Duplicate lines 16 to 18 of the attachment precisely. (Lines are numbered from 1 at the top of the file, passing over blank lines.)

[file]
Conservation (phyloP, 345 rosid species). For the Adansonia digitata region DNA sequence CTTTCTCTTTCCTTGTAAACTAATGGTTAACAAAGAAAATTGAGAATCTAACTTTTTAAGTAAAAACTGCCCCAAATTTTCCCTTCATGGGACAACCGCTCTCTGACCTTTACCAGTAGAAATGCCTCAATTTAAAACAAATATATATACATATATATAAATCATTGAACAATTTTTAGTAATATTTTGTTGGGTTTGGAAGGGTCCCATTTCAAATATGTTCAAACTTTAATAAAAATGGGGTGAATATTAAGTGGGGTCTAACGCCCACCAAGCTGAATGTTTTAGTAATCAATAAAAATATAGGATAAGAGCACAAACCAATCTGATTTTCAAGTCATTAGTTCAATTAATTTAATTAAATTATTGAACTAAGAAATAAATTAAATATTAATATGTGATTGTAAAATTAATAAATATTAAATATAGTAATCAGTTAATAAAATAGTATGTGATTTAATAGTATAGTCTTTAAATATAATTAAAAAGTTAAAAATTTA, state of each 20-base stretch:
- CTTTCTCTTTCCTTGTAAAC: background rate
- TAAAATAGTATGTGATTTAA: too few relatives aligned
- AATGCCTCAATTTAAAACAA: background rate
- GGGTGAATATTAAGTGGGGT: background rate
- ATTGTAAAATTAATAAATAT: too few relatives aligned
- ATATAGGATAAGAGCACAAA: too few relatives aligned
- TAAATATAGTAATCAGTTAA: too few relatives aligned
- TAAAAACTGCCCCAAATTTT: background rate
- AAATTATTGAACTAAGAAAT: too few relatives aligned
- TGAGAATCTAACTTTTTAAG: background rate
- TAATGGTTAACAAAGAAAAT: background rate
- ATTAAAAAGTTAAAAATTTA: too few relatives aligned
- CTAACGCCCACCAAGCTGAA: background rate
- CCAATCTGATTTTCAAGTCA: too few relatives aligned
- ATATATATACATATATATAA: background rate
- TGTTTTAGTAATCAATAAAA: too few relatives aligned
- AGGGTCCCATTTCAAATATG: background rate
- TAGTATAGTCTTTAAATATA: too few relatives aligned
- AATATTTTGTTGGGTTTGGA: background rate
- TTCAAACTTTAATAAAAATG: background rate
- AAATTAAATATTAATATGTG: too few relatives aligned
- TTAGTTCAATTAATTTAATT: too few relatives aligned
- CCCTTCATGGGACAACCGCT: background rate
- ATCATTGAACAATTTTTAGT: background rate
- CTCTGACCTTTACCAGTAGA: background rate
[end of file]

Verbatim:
- ATATATATACATATATATAA: background rate
- TGTTTTAGTAATCAATAAAA: too few relatives aligned
- AGGGTCCCATTTCAAATATG: background rate